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Colgan failed to give emails on pilot to safety board

WASHINGTON -- Colgan Air never gave federal safety investigators the internal 2008 emails indicating that company officials doubted the competence of the pilot who eventually flew Continental Connection Flight 3407 into the ground.

And those emails contradict the sworn testimony of one of Colgan's key witnesses at investigative hearings on the crash in 2009.

Those revelations Monday unleashed a flurry of anger toward Colgan -- which operated the doomed flight on behalf of Continental -- from the Families of Continental Flight 3407 and a lawyer representing some of the families. Meanwhile, Rep. Kathleen C. Hochul, D-Amherst, demanded that the federal crash investigation be reopened.

Kevin Kuwik, one of the leading members of the Families of Continental Flight 3407, said Colgan should have shared those critical emails with the National Transportation Safety Board during its 2009 crash investigation. Instead they came to light last week as part of the discovery process in a federal lawsuit the families filed against Colgan and Continental.

"I find it absolutely inexcusable that Colgan Air did not provide this documentation to the NTSB as part of its initial study of why this crash occurred," said Kuwik, whose girlfriend, Lorin Maurer, died in the Feb. 12, 2009, crash in Clarence Center, which claimed 50 lives.

What's more, a lawyer for some of the Flight 3407 families highlighted the comparison and contrast between the emails and the sworn testimony of Harry Mitchel, then-vice president of flight operations for Colgan.

In one of the 2008 emails, a Colgan official told Mitchel and other airline executives that Capt. Marvin Renslow, the eventual Flight 3407 pilot, "had a problem upgrading" to more sophisticated aircraft.

In response, Mitchel said pilots with such problems should not be allowed to fly the Bombardier Dash 8 Q400 -- the aircraft Renslow eventually crashed.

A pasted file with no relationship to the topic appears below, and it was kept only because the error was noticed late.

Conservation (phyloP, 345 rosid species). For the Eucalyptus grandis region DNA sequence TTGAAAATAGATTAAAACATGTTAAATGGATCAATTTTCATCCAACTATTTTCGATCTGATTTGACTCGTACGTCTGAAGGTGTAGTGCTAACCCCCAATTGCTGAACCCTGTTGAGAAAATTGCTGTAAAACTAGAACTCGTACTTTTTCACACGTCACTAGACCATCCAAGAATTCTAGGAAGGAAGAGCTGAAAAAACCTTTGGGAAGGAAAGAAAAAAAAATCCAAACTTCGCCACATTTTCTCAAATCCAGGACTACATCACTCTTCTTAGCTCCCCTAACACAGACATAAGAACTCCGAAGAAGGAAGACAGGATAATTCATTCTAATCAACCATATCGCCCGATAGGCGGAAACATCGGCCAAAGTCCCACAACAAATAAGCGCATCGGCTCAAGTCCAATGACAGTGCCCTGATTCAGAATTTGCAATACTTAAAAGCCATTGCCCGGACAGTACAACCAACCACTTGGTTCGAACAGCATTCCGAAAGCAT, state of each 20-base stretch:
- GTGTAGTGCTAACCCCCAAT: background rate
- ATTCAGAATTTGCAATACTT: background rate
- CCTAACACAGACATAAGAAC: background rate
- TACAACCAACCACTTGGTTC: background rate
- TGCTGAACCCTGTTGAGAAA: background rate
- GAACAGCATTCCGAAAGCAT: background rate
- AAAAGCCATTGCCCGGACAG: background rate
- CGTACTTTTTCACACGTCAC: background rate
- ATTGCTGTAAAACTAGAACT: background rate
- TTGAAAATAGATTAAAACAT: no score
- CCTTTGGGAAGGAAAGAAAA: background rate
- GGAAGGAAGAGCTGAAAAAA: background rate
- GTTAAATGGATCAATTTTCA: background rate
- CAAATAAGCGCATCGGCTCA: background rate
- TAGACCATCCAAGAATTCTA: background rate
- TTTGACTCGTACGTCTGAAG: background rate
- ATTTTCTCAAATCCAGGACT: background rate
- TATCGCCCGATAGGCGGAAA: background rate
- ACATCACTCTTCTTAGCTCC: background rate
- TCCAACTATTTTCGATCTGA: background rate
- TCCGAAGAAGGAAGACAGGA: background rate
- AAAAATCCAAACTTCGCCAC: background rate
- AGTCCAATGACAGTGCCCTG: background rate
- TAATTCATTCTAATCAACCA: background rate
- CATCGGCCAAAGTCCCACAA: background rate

"Anyone that does not meet the [minimum standards] and had problems in training before is not ready to tackle the Q ...," Mitchel wrote.

Nevertheless -- and even though the emails show he was the least experienced pilot being considered for an upgrade -- Renslow was allowed into Colgan's fall 2008 training class for Q400 pilots.

And three months after the crash and nine months after Mitchel sent that email, Mitchel said in sworn testimony before the safety board: "From his Q400 training, going forward, [Renslow] had 16 months of a very fine track record with successful completion of six training and checking events."

In addition, Mitchel said under oath: "All I can say is Captain Renslow was fully qualified to captain the aircraft."

Reflecting on the contradiction between Mitchel's statements, Hugh M. Russ III, the lawyer for some of the families, said: "Mitchel either has a terrible memory, or he deliberately provided false testimony to the NTSB."

Mitchel could not be reached to comment, and Joe F. Williams, director of communications for Pinnacle Airlines, Colgan's parent company, did not reply to emails seeking comment. The safety board can subpoena documents as part of its investigations, so it is unclear exactly why Colgan was able to withhold those emails from agency investigators.

In a statement, safety board Chairwoman Deborah A.P. Hersman said that while investigators did multiple interviews with Colgan officials, "It is disappointing that Colgan Air did not provide these emails during the course of the NTSB's investigation; they would have provided more context about Colgan's training and screening of their pilots."

The Flight 3407 families and federal lawmakers reacted much more bluntly to the contradictions in Mitchel's statements. "Oh, what a tangled web we weave," Kuwik said. "They've tried to cover their butt so many times, but it's catching up with them."

Meanwhile, Hochul, who suggested the safety board investigation be reopened, said, "I'm appalled by what appears to be a lack of honesty on the part of Colgan and Pinnacle."

"Saying one thing in a hearing under oath, which conflicts with emails that were sent out the previous year, points to, in my judgment, a cover-up," added Hochul, whose district includes the crash site.

Rep. Brian Higgins, D-Buffalo, agreed that Mitchel's 2008 email comments "are in direct conflict" with his sworn testimony less than a year later.

"It would seem to me that these emails are elemental to the investigation and should have been turned over to the NTSB," Higgins said.

The safety board's investigation eventually concluded that pilot error was to blame for the crash. The crew allowed the plane to slow to the point where a stall warning sounded, and then Renslow moved the controls in the wrong direction in reaction to the warning, causing the plane to lose control and plummet into a home.

Sen. Charles E. Schumer, D-N.Y., said he, too, was upset that Colgan had withheld the emails.

"This revelation makes it painfully clear that key details fell through the cracks during the investigation into Flight 3407," he said. "We need to get to the bottom of this as quickly as possible and make sure we learn every last lesson from this tragedy to prevent it from happening again."

jzremski@buffnews.com